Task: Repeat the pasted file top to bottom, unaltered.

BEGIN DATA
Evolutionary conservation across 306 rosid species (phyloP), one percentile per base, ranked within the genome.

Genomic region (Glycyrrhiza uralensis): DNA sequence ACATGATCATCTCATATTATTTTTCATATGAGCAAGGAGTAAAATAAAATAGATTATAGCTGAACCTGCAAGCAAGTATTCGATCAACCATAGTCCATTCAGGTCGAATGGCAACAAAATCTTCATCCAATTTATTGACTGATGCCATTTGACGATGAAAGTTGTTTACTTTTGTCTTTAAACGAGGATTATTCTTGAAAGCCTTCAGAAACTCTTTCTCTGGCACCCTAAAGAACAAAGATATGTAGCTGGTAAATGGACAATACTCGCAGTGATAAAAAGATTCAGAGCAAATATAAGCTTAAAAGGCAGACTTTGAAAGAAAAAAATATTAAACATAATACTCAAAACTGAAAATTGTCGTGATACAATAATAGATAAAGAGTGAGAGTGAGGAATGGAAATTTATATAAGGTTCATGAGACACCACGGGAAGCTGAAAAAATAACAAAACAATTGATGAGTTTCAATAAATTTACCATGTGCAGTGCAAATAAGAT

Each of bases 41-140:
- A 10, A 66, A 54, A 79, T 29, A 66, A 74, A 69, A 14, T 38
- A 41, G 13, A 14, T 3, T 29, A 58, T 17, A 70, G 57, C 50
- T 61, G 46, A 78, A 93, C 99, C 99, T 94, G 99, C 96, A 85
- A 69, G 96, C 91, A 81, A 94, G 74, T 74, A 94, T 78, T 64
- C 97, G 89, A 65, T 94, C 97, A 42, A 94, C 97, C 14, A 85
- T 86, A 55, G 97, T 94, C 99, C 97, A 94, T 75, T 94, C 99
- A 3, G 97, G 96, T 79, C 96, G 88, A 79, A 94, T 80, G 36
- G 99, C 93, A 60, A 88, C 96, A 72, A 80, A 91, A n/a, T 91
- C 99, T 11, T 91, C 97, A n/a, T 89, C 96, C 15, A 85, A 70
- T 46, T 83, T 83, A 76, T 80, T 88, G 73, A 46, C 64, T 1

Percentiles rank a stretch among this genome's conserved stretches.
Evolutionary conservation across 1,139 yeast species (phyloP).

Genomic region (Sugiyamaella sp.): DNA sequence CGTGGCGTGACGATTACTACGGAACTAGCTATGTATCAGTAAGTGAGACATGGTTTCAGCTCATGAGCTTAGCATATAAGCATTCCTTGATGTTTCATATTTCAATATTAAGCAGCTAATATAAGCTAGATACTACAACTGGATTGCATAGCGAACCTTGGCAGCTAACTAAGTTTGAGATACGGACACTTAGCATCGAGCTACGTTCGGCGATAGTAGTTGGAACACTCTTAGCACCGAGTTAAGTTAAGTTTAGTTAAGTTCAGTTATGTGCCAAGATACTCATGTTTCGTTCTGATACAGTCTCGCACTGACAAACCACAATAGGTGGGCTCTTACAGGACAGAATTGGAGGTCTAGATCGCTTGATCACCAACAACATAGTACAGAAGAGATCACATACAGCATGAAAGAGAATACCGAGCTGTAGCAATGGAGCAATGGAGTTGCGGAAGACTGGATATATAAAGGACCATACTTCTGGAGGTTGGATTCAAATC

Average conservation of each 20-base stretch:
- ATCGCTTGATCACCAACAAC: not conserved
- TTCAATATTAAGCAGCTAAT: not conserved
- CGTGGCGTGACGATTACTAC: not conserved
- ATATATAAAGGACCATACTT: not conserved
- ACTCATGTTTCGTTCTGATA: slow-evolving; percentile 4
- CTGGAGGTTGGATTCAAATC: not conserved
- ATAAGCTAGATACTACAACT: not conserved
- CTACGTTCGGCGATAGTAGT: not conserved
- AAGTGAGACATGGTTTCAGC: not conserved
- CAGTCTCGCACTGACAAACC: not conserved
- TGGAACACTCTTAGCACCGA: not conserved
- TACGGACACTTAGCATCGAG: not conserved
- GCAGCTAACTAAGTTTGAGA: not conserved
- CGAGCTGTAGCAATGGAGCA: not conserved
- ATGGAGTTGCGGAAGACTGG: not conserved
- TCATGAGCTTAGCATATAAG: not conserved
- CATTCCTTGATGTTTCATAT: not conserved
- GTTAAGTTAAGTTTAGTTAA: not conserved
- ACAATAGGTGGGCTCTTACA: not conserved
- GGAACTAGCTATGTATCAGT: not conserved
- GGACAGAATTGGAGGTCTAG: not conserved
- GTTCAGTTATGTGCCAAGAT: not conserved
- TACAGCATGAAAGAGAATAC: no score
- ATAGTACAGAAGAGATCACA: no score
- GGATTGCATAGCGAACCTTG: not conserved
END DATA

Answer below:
Evolutionary conservation across 306 rosid species (phyloP), one percentile per base, ranked within the genome.

Genomic region (Glycyrrhiza uralensis): DNA sequence ACATGATCATCTCATATTATTTTTCATATGAGCAAGGAGTAAAATAAAATAGATTATAGCTGAACCTGCAAGCAAGTATTCGATCAACCATAGTCCATTCAGGTCGAATGGCAACAAAATCTTCATCCAATTTATTGACTGATGCCATTTGACGATGAAAGTTGTTTACTTTTGTCTTTAAACGAGGATTATTCTTGAAAGCCTTCAGAAACTCTTTCTCTGGCACCCTAAAGAACAAAGATATGTAGCTGGTAAATGGACAATACTCGCAGTGATAAAAAGATTCAGAGCAAATATAAGCTTAAAAGGCAGACTTTGAAAGAAAAAAATATTAAACATAATACTCAAAACTGAAAATTGTCGTGATACAATAATAGATAAAGAGTGAGAGTGAGGAATGGAAATTTATATAAGGTTCATGAGACACCACGGGAAGCTGAAAAAATAACAAAACAATTGATGAGTTTCAATAAATTTACCATGTGCAGTGCAAATAAGAT

Each of bases 41-140:
- A 10, A 66, A 54, A 79, T 29, A 66, A 74, A 69, A 14, T 38
- A 41, G 13, A 14, T 3, T 29, A 58, T 17, A 70, G 57, C 50
- T 61, G 46, A 78, A 93, C 99, C 99, T 94, G 99, C 96, A 85
- A 69, G 96, C 91, A 81, A 94, G 74, T 74, A 94, T 78, T 64
- C 97, G 89, A 65, T 94, C 97, A 42, A 94, C 97, C 14, A 85
- T 86, A 55, G 97, T 94, C 99, C 97, A 94, T 75, T 94, C 99
- A 3, G 97, G 96, T 79, C 96, G 88, A 79, A 94, T 80, G 36
- G 99, C 93, A 60, A 88, C 96, A 72, A 80, A 91, A n/a, T 91
- C 99, T 11, T 91, C 97, A n/a, T 89, C 96, C 15, A 85, A 70
- T 46, T 83, T 83, A 76, T 80, T 88, G 73, A 46, C 64, T 1

Percentiles rank a stretch among this genome's conserved stretches.
Evolutionary conservation across 1,139 yeast species (phyloP).

Genomic region (Sugiyamaella sp.): DNA sequence CGTGGCGTGACGATTACTACGGAACTAGCTATGTATCAGTAAGTGAGACATGGTTTCAGCTCATGAGCTTAGCATATAAGCATTCCTTGATGTTTCATATTTCAATATTAAGCAGCTAATATAAGCTAGATACTACAACTGGATTGCATAGCGAACCTTGGCAGCTAACTAAGTTTGAGATACGGACACTTAGCATCGAGCTACGTTCGGCGATAGTAGTTGGAACACTCTTAGCACCGAGTTAAGTTAAGTTTAGTTAAGTTCAGTTATGTGCCAAGATACTCATGTTTCGTTCTGATACAGTCTCGCACTGACAAACCACAATAGGTGGGCTCTTACAGGACAGAATTGGAGGTCTAGATCGCTTGATCACCAACAACATAGTACAGAAGAGATCACATACAGCATGAAAGAGAATACCGAGCTGTAGCAATGGAGCAATGGAGTTGCGGAAGACTGGATATATAAAGGACCATACTTCTGGAGGTTGGATTCAAATC

Average conservation of each 20-base stretch:
- ATCGCTTGATCACCAACAAC: not conserved
- TTCAATATTAAGCAGCTAAT: not conserved
- CGTGGCGTGACGATTACTAC: not conserved
- ATATATAAAGGACCATACTT: not conserved
- ACTCATGTTTCGTTCTGATA: slow-evolving; percentile 4
- CTGGAGGTTGGATTCAAATC: not conserved
- ATAAGCTAGATACTACAACT: not conserved
- CTACGTTCGGCGATAGTAGT: not conserved
- AAGTGAGACATGGTTTCAGC: not conserved
- CAGTCTCGCACTGACAAACC: not conserved
- TGGAACACTCTTAGCACCGA: not conserved
- TACGGACACTTAGCATCGAG: not conserved
- GCAGCTAACTAAGTTTGAGA: not conserved
- CGAGCTGTAGCAATGGAGCA: not conserved
- ATGGAGTTGCGGAAGACTGG: not conserved
- TCATGAGCTTAGCATATAAG: not conserved
- CATTCCTTGATGTTTCATAT: not conserved
- GTTAAGTTAAGTTTAGTTAA: not conserved
- ACAATAGGTGGGCTCTTACA: not conserved
- GGAACTAGCTATGTATCAGT: not conserved
- GGACAGAATTGGAGGTCTAG: not conserved
- GTTCAGTTATGTGCCAAGAT: not conserved
- TACAGCATGAAAGAGAATAC: no score
- ATAGTACAGAAGAGATCACA: no score
- GGATTGCATAGCGAACCTTG: not conserved